The worldwide eSports phenomenon has grown to a size few could have predicted 10 or 15 years ago. Just this past summer, the numbers suggested that more people watched a major video gaming tournament than tuned in to America’s NCAA championship basketball game—often viewed as one of the most significant events on the U.S. sports calendar. That meant an astounding 27 million viewers for the eSports event, and in truth that’s not even the biggest number we’ve seen in recent years for this type of tournament.
And naturally, with so many people tuning in to watch video game competitions, a betting market has already emerged. Competitive sports have always drawn crowds of spectators eager to get in on the action by betting on outcomes, and it’s become apparent that the eSports market is no different. Just earlier this month it was discussed here that many bookmakers have already added eSports to their existing markets in order to accommodate this growing spectator interest. But can betting on video game performance really work similarly to existing sports betting?
It’s essentially an entirely new market. The closest comparison outside of ordinary eSports is probably the Poker in Play app, a mobile accompaniment to this site’s online platform. The app involves ordinary multiplayer poker games, but instead of betting on your own hand, you actually get a peek at every player’s hand, and bet on the one likeliest to come out on top. It’s a little different from the concept of spectator betting on eSports, but it’s one of the only existing examples of players putting money on the outcome of a competitive game—rather than on themselves to win said competitive game.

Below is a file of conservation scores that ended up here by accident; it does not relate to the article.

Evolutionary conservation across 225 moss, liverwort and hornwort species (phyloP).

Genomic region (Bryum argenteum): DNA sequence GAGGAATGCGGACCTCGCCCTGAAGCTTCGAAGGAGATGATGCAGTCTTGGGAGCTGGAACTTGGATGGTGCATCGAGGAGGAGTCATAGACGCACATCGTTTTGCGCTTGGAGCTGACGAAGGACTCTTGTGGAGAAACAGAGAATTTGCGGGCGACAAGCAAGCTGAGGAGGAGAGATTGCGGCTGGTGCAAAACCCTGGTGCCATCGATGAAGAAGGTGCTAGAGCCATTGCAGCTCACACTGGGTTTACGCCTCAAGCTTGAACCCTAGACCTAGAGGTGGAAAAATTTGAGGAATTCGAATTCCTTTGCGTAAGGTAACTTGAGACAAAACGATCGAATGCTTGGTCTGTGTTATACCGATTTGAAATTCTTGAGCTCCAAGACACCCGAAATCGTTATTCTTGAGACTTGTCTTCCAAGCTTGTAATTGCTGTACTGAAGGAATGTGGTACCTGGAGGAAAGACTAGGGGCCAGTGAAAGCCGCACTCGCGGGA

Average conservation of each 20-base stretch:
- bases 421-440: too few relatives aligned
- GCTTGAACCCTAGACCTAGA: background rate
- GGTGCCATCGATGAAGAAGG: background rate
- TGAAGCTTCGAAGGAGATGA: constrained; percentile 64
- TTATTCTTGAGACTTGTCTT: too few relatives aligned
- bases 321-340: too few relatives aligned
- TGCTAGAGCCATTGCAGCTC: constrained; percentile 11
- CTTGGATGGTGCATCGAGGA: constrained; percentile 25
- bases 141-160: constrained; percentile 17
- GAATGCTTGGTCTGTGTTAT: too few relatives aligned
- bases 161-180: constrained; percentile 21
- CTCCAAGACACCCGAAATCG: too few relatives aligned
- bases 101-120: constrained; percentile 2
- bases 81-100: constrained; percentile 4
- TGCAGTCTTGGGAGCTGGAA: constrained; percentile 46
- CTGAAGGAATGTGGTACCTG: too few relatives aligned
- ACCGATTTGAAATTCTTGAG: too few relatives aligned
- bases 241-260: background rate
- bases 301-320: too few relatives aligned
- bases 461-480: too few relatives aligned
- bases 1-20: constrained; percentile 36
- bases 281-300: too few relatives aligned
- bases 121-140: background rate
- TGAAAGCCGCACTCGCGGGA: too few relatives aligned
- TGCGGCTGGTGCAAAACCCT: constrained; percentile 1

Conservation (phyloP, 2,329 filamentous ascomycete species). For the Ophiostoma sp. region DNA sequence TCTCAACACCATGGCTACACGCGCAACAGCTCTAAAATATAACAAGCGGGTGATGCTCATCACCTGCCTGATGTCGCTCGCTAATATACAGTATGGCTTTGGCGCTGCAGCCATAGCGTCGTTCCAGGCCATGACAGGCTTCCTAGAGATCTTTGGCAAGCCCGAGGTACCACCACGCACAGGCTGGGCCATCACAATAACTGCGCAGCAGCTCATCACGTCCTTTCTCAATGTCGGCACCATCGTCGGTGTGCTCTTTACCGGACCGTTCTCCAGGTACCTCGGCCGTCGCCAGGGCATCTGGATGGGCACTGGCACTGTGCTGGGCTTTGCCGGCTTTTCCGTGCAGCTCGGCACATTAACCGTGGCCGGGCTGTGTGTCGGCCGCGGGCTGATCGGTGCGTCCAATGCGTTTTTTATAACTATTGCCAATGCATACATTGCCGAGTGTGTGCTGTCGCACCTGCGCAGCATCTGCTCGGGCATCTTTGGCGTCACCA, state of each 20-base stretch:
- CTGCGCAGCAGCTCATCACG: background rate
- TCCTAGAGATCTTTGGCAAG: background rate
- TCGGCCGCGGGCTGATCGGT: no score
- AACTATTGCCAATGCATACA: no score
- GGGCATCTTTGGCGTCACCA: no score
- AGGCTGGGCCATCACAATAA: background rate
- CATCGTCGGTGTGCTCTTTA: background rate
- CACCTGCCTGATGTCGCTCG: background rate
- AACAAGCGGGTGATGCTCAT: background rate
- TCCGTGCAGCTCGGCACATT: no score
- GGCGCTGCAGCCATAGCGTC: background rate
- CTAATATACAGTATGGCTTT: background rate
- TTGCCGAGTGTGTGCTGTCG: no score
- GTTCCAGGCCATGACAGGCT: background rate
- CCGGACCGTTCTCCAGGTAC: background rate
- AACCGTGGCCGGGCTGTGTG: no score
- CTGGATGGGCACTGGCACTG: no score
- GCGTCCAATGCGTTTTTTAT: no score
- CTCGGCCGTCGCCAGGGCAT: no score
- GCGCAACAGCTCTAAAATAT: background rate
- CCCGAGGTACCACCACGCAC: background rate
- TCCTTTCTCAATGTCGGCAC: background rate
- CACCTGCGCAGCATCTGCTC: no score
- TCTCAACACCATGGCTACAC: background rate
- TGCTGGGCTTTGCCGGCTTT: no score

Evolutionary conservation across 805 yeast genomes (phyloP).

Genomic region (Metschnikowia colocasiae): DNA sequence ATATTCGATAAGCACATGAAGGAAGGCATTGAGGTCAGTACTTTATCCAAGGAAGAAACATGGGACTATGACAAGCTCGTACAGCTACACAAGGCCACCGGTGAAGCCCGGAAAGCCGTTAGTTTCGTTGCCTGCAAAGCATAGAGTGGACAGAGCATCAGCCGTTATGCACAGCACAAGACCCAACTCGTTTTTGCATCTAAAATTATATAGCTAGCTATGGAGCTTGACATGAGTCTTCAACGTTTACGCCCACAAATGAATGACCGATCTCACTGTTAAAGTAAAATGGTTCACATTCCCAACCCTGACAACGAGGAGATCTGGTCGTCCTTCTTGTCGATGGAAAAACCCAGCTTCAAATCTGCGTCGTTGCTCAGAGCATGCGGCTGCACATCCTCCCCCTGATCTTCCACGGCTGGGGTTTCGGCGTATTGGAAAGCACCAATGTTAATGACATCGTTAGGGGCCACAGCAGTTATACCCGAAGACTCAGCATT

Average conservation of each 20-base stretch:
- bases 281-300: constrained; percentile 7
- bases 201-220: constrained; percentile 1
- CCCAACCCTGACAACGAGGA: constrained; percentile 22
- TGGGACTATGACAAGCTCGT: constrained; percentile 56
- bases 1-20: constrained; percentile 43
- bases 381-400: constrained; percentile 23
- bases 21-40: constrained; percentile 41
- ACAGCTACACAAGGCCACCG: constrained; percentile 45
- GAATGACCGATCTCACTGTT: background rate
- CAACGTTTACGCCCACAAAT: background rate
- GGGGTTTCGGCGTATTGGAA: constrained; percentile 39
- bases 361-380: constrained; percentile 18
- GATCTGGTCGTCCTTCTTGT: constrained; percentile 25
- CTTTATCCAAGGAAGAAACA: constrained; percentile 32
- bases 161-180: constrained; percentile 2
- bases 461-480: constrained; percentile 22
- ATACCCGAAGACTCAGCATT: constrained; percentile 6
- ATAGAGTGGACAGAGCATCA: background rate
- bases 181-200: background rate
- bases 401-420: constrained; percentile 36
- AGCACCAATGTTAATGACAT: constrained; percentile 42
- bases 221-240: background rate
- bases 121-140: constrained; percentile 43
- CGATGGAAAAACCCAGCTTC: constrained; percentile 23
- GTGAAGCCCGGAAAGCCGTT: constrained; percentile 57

The success of this style of betting would seem to bode well for eSports betting, given the continued success of casino sites among gigantic communities of players. And indeed some of the early projections for the potential success of the emerging eSports gambling market have been lucrative. This report suggested that the market is already worth about $250 million worldwide, and that it could be worth $23 billion in another five years.
That said however, this argument from earlier this month was far more conservative. It appears that some of the projections for eSports gambling have already fallen short, and certain updated estimates now see a market value of just $1.9 billion by 2018. The explanation appears to be that the bullish projections cited previously were a result of the explosive growth in viewership, rather than gambling activity, and that the betting market will take a little bit more time to catch up to the spectator numbers.
For now, there’s truly no way to get a clear picture of what the exact size of the eSports betting market will be in another year’s time, or in five more years. But it’s safe to say it’s going to be big.